There are many ways to cook brisket, but the most popular methods are smoking and braising. Remember, every brisket you buy is an opportunity to make that meat as delicious as it can be. Here is a list of reasons why smoking beats braising every time.
- Smoke creates flavor. The flavor that the wood imparts cannot be duplicated, and each type of wood has its own unique flavor. Ovens are ovens.
- You can't braise in your backyard. Braising a brisket has you stuck in your kitchen for hours. Not quite as appealing as preparing a brisket al fresco, is it?
- Smoking a brisket is a good way to make new friends - or keep old ones. You don't just get delicious brisket, you get to hang out with your friends and family, and share the meats of your labor.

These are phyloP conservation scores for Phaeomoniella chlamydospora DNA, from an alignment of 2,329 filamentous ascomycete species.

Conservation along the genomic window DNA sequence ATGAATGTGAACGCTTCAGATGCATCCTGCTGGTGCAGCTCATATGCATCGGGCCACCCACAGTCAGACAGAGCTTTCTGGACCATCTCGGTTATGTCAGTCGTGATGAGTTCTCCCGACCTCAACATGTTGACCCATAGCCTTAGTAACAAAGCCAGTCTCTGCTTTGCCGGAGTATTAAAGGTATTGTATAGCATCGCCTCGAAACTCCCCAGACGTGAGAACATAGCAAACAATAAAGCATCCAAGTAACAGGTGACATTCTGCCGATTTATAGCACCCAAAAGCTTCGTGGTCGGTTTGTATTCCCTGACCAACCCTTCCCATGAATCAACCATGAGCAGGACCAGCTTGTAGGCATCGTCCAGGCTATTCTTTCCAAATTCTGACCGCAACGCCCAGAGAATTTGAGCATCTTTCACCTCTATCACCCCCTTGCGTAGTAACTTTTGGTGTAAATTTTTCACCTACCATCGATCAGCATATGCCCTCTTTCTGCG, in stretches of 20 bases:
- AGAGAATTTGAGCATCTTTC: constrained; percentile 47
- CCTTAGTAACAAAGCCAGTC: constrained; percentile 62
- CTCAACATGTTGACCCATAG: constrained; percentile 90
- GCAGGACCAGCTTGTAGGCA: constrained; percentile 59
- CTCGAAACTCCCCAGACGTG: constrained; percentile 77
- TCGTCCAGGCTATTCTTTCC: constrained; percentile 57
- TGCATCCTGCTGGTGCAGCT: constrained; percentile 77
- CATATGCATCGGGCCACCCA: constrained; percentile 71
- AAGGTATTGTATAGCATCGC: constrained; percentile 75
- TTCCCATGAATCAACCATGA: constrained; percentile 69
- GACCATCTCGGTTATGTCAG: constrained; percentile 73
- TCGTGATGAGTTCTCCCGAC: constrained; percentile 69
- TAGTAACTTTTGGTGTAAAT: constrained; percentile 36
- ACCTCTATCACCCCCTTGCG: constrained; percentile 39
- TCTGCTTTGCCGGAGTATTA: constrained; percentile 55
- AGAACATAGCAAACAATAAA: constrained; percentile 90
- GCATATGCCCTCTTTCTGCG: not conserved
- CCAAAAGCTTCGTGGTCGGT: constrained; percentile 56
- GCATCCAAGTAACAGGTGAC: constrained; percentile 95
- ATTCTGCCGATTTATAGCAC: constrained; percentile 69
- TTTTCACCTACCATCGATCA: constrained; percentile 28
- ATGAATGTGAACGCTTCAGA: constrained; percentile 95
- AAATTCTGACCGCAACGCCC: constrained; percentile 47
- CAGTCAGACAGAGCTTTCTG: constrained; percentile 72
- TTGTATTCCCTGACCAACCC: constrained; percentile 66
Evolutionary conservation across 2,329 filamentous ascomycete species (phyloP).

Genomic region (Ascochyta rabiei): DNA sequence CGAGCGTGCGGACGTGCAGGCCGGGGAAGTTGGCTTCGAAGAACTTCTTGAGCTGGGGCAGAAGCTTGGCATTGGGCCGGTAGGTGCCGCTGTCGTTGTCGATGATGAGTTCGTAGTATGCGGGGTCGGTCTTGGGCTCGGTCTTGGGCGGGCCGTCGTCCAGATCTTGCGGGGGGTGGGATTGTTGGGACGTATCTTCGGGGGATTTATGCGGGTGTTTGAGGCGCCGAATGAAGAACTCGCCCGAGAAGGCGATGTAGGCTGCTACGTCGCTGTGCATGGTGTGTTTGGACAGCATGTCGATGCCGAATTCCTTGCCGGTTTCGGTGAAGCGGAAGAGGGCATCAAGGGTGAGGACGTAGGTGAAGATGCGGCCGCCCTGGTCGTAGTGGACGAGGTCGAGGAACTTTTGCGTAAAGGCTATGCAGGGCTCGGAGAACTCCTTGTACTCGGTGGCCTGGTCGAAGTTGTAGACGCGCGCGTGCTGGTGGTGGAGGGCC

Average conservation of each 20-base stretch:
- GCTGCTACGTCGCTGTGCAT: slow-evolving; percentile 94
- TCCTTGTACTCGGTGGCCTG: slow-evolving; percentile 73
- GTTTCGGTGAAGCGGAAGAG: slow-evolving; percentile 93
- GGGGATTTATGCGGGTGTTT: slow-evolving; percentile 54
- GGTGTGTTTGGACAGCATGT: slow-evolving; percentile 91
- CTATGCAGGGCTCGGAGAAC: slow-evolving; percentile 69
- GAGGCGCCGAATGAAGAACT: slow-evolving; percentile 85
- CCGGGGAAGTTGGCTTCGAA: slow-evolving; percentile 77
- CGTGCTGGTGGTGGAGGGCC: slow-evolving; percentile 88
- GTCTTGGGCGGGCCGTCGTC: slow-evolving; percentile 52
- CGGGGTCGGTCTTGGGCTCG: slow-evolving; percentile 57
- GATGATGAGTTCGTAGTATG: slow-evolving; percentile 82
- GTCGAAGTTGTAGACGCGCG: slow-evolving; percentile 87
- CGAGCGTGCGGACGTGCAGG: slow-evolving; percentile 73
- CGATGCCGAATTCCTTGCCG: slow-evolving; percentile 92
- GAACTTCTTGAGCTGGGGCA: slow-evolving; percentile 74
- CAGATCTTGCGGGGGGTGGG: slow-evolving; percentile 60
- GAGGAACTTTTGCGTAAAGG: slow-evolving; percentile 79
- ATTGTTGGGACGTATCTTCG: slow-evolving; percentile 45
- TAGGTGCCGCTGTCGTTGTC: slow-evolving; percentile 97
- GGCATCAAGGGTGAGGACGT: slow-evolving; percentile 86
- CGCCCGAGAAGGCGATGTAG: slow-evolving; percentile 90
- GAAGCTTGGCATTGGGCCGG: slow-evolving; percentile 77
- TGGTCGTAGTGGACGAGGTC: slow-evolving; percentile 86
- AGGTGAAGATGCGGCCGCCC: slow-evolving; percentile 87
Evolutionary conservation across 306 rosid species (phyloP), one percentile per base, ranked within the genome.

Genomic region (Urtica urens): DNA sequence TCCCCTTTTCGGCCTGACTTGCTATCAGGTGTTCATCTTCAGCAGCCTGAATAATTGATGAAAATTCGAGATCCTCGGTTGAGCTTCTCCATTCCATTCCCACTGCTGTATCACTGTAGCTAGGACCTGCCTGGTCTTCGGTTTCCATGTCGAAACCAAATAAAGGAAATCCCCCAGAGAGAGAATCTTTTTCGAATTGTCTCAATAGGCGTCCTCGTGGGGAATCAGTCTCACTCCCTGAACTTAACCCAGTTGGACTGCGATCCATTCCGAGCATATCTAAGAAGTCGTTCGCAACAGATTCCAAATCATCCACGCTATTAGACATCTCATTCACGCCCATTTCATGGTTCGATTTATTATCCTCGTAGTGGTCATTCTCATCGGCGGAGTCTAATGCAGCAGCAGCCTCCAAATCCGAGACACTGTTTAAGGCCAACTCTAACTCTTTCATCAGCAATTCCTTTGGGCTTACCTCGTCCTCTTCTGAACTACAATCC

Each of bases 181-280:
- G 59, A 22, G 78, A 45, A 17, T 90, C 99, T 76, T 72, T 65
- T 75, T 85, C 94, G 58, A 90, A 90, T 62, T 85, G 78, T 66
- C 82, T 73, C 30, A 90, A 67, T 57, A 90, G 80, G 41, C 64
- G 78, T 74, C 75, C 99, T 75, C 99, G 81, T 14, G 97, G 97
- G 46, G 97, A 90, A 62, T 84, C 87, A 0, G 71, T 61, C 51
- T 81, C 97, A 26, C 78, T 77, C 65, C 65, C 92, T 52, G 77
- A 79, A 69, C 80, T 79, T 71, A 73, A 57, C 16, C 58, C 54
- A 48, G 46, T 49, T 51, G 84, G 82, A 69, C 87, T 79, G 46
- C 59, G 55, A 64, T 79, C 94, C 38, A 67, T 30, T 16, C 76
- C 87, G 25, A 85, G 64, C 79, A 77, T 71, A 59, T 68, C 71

- The accompaniments. Braised brisket gets eaten on plain noodles. Smoked brisket goes with coleslaw, potato salad, beans, and other noodle-beating sides.
- A lot of braised brisket recipes include prunes. Gross.
- Smoked brisket is delicious in and of itself, but it's also a stellar vehicle for your favorite barbecue sauce.
- Braising brisket suggests that brisket needs a braising liquid. In fact, it doesn't: brisket is fatty enough that it can stay moist on its own.
When you smoke brisket low and slow, you get the mouthwatering, tender goodness you deserve for having the patience to do brisket right. Of course, time and patience can be hard to come by, so it's a good thing Arby's has you covered with their new Smokehouse Brisket sandwich.
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